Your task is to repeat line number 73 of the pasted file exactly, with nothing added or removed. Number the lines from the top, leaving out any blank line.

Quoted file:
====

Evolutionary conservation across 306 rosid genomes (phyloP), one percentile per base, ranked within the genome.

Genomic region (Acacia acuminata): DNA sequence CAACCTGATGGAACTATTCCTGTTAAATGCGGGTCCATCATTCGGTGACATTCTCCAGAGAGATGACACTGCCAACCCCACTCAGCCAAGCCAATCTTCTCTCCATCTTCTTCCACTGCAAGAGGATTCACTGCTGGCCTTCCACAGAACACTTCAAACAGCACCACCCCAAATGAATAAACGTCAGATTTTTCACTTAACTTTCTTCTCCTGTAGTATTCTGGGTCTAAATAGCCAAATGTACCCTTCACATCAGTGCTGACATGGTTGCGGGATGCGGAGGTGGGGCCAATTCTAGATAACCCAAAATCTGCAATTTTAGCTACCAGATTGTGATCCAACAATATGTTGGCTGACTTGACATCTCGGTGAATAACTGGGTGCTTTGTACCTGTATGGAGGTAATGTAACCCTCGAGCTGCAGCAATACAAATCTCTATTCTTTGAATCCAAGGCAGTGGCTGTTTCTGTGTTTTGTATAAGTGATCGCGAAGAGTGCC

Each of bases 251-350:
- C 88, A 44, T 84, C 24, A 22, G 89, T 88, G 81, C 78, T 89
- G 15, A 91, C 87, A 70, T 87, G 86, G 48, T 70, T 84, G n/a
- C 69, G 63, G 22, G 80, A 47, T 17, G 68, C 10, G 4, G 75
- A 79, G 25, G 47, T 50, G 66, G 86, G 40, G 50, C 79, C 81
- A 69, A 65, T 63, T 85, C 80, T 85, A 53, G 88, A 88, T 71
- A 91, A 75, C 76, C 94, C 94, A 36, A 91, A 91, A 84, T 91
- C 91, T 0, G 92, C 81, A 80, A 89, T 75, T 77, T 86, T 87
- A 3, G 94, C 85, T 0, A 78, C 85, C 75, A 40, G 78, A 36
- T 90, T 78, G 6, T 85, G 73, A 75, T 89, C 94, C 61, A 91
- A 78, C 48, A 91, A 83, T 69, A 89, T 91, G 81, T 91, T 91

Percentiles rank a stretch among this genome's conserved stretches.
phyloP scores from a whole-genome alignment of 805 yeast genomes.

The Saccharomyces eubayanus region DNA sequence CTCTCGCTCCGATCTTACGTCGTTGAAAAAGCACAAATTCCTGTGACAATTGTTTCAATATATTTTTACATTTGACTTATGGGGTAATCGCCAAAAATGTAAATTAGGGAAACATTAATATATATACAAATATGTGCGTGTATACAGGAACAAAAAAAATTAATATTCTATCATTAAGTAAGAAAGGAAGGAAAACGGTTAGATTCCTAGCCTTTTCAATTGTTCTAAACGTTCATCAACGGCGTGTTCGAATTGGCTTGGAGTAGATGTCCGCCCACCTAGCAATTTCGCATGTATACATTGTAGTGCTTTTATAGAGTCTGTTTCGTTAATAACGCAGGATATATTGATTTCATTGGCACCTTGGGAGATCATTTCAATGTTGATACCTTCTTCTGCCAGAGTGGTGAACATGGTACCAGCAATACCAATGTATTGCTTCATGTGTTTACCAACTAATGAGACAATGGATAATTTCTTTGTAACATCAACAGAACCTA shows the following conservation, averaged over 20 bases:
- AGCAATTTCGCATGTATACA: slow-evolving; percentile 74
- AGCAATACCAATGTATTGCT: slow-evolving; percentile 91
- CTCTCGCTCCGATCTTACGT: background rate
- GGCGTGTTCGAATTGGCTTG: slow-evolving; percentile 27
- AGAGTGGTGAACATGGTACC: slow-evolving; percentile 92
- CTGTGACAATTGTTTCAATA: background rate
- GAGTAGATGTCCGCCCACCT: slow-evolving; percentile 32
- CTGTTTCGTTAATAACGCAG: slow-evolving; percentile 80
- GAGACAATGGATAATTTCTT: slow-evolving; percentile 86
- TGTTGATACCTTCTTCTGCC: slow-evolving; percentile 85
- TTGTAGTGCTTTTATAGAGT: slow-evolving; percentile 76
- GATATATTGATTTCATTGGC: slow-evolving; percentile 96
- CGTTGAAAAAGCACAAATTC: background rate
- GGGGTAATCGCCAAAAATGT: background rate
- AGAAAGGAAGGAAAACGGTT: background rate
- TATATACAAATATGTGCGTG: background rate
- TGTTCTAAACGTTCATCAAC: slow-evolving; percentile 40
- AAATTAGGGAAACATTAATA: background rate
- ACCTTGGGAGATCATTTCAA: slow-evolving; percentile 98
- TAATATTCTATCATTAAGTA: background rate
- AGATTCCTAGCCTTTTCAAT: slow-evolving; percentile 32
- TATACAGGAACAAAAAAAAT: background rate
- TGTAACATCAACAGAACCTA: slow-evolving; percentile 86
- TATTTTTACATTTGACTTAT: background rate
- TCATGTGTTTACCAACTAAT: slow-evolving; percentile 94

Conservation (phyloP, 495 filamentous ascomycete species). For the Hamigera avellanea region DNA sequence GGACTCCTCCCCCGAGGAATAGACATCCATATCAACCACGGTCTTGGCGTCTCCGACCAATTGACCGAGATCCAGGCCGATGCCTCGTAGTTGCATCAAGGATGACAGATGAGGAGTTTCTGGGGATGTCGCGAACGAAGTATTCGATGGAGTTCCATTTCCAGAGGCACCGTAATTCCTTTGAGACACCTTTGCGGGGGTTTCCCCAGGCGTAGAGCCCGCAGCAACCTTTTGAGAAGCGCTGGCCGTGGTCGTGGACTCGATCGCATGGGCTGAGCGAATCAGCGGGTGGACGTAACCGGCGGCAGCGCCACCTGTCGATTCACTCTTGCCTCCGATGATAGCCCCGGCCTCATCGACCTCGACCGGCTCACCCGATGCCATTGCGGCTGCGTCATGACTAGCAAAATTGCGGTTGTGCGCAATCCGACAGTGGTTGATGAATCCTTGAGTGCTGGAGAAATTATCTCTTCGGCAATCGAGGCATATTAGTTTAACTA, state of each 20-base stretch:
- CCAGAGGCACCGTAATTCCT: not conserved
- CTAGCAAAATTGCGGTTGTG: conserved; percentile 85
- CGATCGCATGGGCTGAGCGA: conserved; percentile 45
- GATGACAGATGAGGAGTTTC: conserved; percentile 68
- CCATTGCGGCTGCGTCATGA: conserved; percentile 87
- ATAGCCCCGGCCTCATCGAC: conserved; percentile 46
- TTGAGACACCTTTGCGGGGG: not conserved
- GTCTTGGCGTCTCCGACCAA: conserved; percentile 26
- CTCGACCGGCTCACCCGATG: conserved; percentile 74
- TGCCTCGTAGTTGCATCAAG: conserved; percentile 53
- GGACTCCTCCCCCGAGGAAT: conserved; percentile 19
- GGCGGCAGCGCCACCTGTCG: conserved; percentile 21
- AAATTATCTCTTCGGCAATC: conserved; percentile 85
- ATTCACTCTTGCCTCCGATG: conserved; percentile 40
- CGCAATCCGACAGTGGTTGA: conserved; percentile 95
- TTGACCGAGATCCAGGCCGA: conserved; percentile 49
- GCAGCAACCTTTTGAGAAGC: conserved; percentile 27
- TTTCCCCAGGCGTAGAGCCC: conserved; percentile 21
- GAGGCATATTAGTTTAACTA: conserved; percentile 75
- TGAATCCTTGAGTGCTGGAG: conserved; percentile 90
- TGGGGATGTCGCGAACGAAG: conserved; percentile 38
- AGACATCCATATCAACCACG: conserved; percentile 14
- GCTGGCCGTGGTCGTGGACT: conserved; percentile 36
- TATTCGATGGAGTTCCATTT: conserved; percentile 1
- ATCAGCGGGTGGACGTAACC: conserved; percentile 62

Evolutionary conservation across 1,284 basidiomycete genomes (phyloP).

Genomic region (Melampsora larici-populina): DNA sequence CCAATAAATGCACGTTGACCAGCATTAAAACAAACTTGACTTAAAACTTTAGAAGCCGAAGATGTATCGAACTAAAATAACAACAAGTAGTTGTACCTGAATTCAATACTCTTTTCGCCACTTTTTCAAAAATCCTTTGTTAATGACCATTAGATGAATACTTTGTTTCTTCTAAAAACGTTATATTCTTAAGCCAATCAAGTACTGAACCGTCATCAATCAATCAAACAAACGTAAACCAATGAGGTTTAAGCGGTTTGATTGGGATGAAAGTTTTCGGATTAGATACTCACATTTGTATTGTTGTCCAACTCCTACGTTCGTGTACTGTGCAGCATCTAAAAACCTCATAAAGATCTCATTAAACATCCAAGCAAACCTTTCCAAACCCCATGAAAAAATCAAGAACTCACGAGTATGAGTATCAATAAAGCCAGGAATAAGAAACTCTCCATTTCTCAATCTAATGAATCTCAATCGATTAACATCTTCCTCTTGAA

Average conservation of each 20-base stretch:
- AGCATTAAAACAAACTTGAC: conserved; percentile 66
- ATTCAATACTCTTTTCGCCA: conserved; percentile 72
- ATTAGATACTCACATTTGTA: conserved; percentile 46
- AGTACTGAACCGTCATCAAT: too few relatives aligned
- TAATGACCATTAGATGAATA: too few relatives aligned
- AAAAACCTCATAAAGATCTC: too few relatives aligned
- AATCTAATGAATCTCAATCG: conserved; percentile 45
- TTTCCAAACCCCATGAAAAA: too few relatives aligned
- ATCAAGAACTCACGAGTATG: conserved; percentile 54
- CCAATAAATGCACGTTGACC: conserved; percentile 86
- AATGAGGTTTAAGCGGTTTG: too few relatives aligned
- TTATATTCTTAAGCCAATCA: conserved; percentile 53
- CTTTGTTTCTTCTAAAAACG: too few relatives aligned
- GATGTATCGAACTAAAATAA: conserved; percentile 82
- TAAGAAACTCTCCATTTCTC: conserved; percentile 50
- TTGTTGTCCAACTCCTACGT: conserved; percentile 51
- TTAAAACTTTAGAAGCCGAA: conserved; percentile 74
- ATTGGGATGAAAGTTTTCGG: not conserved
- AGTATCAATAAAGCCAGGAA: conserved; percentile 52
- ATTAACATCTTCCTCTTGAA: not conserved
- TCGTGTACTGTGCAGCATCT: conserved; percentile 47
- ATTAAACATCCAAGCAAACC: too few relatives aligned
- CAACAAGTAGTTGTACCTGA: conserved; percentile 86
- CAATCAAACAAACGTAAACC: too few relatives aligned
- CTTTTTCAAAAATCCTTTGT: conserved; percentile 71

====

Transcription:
- ATTAGATACTCACATTTGTA: conserved; percentile 46